Symptoms and Challenges of Autism Spectrum Disorder


Symptoms and Challenges of Autism Spectrum Disorder

Autism is a spectrum disorder, meaning that it can present with a variety of symptoms with varying severity. Every person is different, which can present some challenges with treatment.

What is Autism?

Autism Spectrum Disorder (ASD) is a disorder in which people have difficulty processing sensory input and social interactions. Many syndromes and disorders that used to be classified as separate now belong to ASD. These include autistic disorder, Asperger, childhood disintegrative disorder, and pervasive developmental disorder-not otherwise specified.

Scientists have not found the exact cause of ASD. They believe it is in part genetic, but they also believe that it is related to some environmental factors. For example, there is some evidence that autism is related to immune system activation and inflammatory processes in the mother during pregnancy.

What are the symptoms of ASD?

ASD can present with a variety of symptoms. As stated above, it normally encompasses difficulties with social interaction and sensory processing in addition to stereotyped movements. Symptoms are usually present at 2-3 years of age, but they may not be recognized as symptoms of ASD until later. Boys are more frequently diagnosed than girls, but many argue that this is due to gendered expectations and bias rather than actual disorder incidence. Impairment in social interaction can take many forms. Some people have difficulty forming relationships. This could be for a variety of reasons. They may have reduced ability for empathy. They may also have difficulty adjusting their behavior in social situations. Poor eye contact is a common finding in ASD. As expected, many of these symptoms make it difficult to form relationships.

Another hallmark of ASD is stereotyped or repetitive movements or interests. Many people are familiar with the common theme for people with ASD that they may be obsessed with one thing. For example, some people with ASD will only eat beige foods. Others may be excessively interested in a specific topic, like bridges. Many people with ASD may have stereotyped behavior. These include hand flapping, excessive touching or smelling, counting things, and many more behaviors. At times, these repetitive behaviors can include self-injurious behavior like head-butting or hitting. Aggression can be a major issue for people with severe ASD.

An important and challenging symptom for many people with ASD is sensory overload. An estimated 45-96% of people with ASD demonstrate sensory difficulties. In particular, some people with ASD find some sensory input to be too stimulating. The input itself can vary. Some people are sensitive to visual stimulation, others auditory, and others tactile. This could include a noisy room, a particular type of noise, a particular texture, etc. Each sensory trigger is particular to the individual.

Some people with autism experience developmental challenges, although this is not true for everyone with ASD. Some of these developmental deficits include abnormal language development. Some people with ASD are not able to verbally communicate at all. There may be some intellectual deficits as well, although, again, this is not true for every person with ASD. This is referred to as ASD with Intellectual Disability (ID).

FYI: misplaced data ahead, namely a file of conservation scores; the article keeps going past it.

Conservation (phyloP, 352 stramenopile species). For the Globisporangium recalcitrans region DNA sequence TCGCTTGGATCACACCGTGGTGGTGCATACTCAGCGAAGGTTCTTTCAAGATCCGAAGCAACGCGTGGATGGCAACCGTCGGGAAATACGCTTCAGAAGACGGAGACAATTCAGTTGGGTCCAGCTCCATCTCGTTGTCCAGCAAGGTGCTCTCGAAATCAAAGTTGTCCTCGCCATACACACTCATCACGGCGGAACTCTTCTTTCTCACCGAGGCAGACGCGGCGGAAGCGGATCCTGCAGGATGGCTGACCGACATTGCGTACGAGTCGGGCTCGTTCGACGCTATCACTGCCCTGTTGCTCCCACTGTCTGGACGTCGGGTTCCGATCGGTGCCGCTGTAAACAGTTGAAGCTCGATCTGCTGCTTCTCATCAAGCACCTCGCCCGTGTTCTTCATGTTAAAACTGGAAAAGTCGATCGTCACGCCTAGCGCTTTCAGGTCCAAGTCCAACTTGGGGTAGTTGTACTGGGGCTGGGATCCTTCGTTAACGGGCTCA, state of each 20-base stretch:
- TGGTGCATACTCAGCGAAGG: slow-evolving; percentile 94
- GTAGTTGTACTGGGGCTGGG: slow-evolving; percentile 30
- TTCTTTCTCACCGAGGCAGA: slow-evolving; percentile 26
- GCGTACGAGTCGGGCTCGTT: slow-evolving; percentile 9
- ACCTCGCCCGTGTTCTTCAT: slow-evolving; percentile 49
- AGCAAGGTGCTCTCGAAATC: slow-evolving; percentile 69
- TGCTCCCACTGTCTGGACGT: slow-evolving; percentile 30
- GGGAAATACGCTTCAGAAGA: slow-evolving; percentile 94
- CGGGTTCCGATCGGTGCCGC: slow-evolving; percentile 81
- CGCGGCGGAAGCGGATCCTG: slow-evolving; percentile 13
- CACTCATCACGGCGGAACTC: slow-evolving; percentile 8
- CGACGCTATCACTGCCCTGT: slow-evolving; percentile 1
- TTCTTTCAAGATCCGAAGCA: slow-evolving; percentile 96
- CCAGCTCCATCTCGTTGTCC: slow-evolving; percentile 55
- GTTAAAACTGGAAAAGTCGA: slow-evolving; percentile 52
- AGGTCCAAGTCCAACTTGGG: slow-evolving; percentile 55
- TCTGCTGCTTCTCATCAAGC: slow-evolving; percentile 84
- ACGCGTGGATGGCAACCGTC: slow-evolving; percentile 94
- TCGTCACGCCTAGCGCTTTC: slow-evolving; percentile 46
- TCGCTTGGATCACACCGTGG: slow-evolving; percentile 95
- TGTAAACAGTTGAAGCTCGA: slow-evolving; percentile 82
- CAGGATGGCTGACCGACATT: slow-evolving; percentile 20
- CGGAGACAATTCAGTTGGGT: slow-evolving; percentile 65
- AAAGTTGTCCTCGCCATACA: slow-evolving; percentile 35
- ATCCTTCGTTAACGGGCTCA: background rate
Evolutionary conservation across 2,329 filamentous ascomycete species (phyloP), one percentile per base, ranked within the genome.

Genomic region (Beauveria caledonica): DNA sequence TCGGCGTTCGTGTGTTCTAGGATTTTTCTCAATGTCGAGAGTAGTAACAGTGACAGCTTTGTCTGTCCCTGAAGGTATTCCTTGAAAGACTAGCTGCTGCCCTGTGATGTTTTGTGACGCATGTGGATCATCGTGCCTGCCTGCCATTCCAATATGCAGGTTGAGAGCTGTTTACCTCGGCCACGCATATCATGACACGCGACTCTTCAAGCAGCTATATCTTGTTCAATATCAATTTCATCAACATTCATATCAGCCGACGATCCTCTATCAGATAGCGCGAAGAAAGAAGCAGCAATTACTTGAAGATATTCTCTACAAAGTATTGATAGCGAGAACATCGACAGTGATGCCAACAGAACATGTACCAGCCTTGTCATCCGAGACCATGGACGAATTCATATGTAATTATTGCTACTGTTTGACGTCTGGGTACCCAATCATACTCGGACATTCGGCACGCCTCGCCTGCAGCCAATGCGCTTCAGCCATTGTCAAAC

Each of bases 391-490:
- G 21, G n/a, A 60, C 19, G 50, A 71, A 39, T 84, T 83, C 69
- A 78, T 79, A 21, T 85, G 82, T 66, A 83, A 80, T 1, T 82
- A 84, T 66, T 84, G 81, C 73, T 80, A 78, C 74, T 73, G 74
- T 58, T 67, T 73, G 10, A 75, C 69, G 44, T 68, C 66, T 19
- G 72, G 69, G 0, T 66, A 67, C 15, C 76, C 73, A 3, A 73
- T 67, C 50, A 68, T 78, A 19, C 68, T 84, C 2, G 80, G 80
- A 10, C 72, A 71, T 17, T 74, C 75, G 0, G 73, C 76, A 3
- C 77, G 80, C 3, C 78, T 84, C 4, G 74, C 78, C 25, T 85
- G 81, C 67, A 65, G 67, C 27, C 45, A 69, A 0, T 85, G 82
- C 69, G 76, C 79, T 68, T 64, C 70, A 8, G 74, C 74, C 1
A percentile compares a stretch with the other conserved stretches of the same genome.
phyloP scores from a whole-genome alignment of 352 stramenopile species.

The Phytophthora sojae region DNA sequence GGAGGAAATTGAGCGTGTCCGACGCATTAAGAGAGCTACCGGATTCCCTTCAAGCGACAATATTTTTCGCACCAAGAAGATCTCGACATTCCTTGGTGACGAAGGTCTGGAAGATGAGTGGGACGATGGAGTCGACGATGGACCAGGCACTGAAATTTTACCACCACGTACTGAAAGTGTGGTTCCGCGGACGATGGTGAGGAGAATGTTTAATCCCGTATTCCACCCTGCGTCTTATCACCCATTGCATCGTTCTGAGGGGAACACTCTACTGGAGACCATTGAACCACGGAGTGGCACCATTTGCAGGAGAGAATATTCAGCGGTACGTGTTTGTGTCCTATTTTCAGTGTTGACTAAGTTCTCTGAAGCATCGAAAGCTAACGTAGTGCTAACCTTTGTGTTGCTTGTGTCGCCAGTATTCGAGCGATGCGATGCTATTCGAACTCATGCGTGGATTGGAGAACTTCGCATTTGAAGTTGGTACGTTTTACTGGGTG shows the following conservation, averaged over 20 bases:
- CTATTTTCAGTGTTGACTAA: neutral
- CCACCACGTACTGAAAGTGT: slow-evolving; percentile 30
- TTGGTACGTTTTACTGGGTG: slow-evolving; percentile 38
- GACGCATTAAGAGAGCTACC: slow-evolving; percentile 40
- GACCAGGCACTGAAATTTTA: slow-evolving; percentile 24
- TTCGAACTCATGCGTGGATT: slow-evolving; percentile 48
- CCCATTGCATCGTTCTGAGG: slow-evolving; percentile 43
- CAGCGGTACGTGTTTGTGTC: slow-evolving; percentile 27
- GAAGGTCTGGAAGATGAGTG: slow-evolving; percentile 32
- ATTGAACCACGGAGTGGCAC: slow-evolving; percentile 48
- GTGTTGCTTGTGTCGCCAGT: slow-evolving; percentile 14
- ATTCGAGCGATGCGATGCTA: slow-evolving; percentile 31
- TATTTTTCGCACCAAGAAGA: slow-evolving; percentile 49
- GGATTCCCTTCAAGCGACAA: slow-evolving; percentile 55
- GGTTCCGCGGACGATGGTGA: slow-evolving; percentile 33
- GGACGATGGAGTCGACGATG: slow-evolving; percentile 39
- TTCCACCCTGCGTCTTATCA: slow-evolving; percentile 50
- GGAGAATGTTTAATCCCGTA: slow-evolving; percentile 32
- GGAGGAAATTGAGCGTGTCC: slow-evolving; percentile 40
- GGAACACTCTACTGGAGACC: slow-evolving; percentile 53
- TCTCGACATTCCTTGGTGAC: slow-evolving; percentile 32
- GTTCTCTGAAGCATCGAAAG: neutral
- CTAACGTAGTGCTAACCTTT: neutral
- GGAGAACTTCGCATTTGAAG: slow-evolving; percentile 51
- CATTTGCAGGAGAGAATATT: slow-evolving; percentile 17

What is ASD associated with?

ASD is associated with other disorders as well. Some people with ASD also have other genetic disorders, like Rett Syndrome, tuberous sclerosis, and fragile X syndrome. Others have concurrent medical disorders like epilepsy. Others have neuropsychiatric disorders that may be concurrent with or caused by the ASD itself. These include anxiety and depression.

What are some challenges?

Given the wide variety of symptoms, an obvious challenge is how to approach diagnosis and treatment. When diagnosing ASD, it is important to check for other associated disorders. These could include the genetic disorders listed above. These also include visual and auditory deficits. For example, if a child is not making eye contact or shows signs of language delay, these could be due to visual deficits or difficulty hearing, not necessarily ASD. Additionally, it is important to diagnose neuropsychiatric disorders that are associated with ASD. These include Attention Deficit Hyperactivity Disorder (ADHD), anxiety, and depression. It is important to treat these disorders when formulating a treatment plan for ASD.

Treatment itself can be difficult. As mentioned previously, each person with ASD presents differently. There is much trial and error when approaching treatment. Treatment uses many modalities. These include behavioral management, patient and family education, family support and counseling, and medical treatment. Medical treatment includes Selective Serotonin Reuptake Inhibitors (SSRIs) to treat the repetitive stereotyped behavior and anxiety or depression, antipsychotic drugs for people who exhibit aggression and self-injury, and methylphenidate for people with ADHD. Like patients without ASD, people with ASD may respond well to one medication and not the other. It takes patience and time to find the best medication and overall treatment combination.


ASD is a spectrum disorder that can cause a variety of symptoms that are particular to the individual. These symptoms include persistent impairment in communication and social interactions in addition to stereotyped patterns of behavior, interests, and activities. These may also include difficulties with sensory processing and additional neuropsychiatric disorders, like depression and anxiety. There are challenges associated with both diagnosis and treatment. It is important to refine each treatment approach based on each individual person’s needs. Contact the Stem Cell Transplant Institute to learn more about ASD today.

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